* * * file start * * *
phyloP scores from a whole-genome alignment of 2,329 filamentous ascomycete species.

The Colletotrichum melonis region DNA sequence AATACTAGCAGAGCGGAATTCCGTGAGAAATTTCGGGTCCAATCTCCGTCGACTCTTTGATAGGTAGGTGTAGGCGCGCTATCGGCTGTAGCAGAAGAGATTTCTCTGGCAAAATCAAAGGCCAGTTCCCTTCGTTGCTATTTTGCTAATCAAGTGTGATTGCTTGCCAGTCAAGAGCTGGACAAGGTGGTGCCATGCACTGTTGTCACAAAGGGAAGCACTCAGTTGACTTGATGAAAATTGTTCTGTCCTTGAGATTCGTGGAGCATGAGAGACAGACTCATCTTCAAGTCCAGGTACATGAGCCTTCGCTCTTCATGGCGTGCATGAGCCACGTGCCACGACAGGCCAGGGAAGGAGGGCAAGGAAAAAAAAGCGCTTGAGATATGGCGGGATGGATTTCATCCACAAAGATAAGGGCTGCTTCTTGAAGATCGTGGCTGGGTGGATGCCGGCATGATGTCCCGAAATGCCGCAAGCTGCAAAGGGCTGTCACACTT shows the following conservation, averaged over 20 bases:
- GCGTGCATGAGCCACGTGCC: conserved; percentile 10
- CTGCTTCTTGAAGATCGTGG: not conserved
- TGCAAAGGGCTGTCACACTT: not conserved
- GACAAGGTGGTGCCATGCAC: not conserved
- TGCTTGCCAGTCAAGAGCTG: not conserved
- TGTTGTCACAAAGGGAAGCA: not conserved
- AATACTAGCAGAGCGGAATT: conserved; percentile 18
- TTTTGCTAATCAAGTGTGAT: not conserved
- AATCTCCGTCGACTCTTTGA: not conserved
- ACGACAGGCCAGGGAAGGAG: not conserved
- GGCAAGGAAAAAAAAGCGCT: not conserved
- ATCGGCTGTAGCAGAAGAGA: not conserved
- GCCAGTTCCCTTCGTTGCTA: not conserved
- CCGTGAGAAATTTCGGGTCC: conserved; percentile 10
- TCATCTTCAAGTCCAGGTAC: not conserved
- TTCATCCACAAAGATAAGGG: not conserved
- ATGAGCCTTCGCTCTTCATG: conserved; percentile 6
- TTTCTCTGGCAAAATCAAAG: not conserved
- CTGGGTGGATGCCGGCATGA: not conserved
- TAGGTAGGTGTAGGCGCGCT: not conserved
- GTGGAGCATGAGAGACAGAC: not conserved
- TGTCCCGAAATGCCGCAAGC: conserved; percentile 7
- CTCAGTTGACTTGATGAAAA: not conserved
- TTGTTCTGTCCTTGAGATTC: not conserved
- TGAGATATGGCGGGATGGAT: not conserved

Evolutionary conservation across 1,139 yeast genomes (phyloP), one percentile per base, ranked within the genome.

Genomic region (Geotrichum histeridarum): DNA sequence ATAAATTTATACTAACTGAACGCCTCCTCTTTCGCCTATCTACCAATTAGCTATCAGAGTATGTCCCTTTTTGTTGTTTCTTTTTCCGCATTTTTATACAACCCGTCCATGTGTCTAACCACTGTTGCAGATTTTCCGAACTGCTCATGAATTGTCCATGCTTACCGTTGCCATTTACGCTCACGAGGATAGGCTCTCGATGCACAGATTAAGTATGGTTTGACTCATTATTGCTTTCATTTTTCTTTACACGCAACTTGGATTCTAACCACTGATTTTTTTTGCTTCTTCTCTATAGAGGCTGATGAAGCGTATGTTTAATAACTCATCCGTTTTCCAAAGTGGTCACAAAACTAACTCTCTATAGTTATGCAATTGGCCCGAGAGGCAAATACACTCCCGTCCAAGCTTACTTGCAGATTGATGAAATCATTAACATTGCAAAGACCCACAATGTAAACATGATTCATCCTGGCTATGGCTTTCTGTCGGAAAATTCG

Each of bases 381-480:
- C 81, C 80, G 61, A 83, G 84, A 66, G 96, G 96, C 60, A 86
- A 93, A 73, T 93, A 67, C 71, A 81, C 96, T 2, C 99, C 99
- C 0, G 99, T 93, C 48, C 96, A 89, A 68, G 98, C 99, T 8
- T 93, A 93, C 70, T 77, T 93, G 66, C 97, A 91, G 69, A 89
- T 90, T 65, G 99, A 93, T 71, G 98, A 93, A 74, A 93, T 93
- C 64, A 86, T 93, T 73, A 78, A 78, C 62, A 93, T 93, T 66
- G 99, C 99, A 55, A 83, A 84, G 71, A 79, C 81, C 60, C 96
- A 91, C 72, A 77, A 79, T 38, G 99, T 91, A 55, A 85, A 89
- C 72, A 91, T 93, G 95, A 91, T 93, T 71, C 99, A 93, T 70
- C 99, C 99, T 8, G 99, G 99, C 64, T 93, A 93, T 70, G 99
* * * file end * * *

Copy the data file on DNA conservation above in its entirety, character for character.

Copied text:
phyloP scores from a whole-genome alignment of 2,329 filamentous ascomycete species.

The Colletotrichum melonis region DNA sequence AATACTAGCAGAGCGGAATTCCGTGAGAAATTTCGGGTCCAATCTCCGTCGACTCTTTGATAGGTAGGTGTAGGCGCGCTATCGGCTGTAGCAGAAGAGATTTCTCTGGCAAAATCAAAGGCCAGTTCCCTTCGTTGCTATTTTGCTAATCAAGTGTGATTGCTTGCCAGTCAAGAGCTGGACAAGGTGGTGCCATGCACTGTTGTCACAAAGGGAAGCACTCAGTTGACTTGATGAAAATTGTTCTGTCCTTGAGATTCGTGGAGCATGAGAGACAGACTCATCTTCAAGTCCAGGTACATGAGCCTTCGCTCTTCATGGCGTGCATGAGCCACGTGCCACGACAGGCCAGGGAAGGAGGGCAAGGAAAAAAAAGCGCTTGAGATATGGCGGGATGGATTTCATCCACAAAGATAAGGGCTGCTTCTTGAAGATCGTGGCTGGGTGGATGCCGGCATGATGTCCCGAAATGCCGCAAGCTGCAAAGGGCTGTCACACTT shows the following conservation, averaged over 20 bases:
- GCGTGCATGAGCCACGTGCC: conserved; percentile 10
- CTGCTTCTTGAAGATCGTGG: not conserved
- TGCAAAGGGCTGTCACACTT: not conserved
- GACAAGGTGGTGCCATGCAC: not conserved
- TGCTTGCCAGTCAAGAGCTG: not conserved
- TGTTGTCACAAAGGGAAGCA: not conserved
- AATACTAGCAGAGCGGAATT: conserved; percentile 18
- TTTTGCTAATCAAGTGTGAT: not conserved
- AATCTCCGTCGACTCTTTGA: not conserved
- ACGACAGGCCAGGGAAGGAG: not conserved
- GGCAAGGAAAAAAAAGCGCT: not conserved
- ATCGGCTGTAGCAGAAGAGA: not conserved
- GCCAGTTCCCTTCGTTGCTA: not conserved
- CCGTGAGAAATTTCGGGTCC: conserved; percentile 10
- TCATCTTCAAGTCCAGGTAC: not conserved
- TTCATCCACAAAGATAAGGG: not conserved
- ATGAGCCTTCGCTCTTCATG: conserved; percentile 6
- TTTCTCTGGCAAAATCAAAG: not conserved
- CTGGGTGGATGCCGGCATGA: not conserved
- TAGGTAGGTGTAGGCGCGCT: not conserved
- GTGGAGCATGAGAGACAGAC: not conserved
- TGTCCCGAAATGCCGCAAGC: conserved; percentile 7
- CTCAGTTGACTTGATGAAAA: not conserved
- TTGTTCTGTCCTTGAGATTC: not conserved
- TGAGATATGGCGGGATGGAT: not conserved

Evolutionary conservation across 1,139 yeast genomes (phyloP), one percentile per base, ranked within the genome.

Genomic region (Geotrichum histeridarum): DNA sequence ATAAATTTATACTAACTGAACGCCTCCTCTTTCGCCTATCTACCAATTAGCTATCAGAGTATGTCCCTTTTTGTTGTTTCTTTTTCCGCATTTTTATACAACCCGTCCATGTGTCTAACCACTGTTGCAGATTTTCCGAACTGCTCATGAATTGTCCATGCTTACCGTTGCCATTTACGCTCACGAGGATAGGCTCTCGATGCACAGATTAAGTATGGTTTGACTCATTATTGCTTTCATTTTTCTTTACACGCAACTTGGATTCTAACCACTGATTTTTTTTGCTTCTTCTCTATAGAGGCTGATGAAGCGTATGTTTAATAACTCATCCGTTTTCCAAAGTGGTCACAAAACTAACTCTCTATAGTTATGCAATTGGCCCGAGAGGCAAATACACTCCCGTCCAAGCTTACTTGCAGATTGATGAAATCATTAACATTGCAAAGACCCACAATGTAAACATGATTCATCCTGGCTATGGCTTTCTGTCGGAAAATTCG

Each of bases 381-480:
- C 81, C 80, G 61, A 83, G 84, A 66, G 96, G 96, C 60, A 86
- A 93, A 73, T 93, A 67, C 71, A 81, C 96, T 2, C 99, C 99
- C 0, G 99, T 93, C 48, C 96, A 89, A 68, G 98, C 99, T 8
- T 93, A 93, C 70, T 77, T 93, G 66, C 97, A 91, G 69, A 89
- T 90, T 65, G 99, A 93, T 71, G 98, A 93, A 74, A 93, T 93
- C 64, A 86, T 93, T 73, A 78, A 78, C 62, A 93, T 93, T 66
- G 99, C 99, A 55, A 83, A 84, G 71, A 79, C 81, C 60, C 96
- A 91, C 72, A 77, A 79, T 38, G 99, T 91, A 55, A 85, A 89
- C 72, A 91, T 93, G 95, A 91, T 93, T 71, C 99, A 93, T 70
- C 99, C 99, T 8, G 99, G 99, C 64, T 93, A 93, T 70, G 99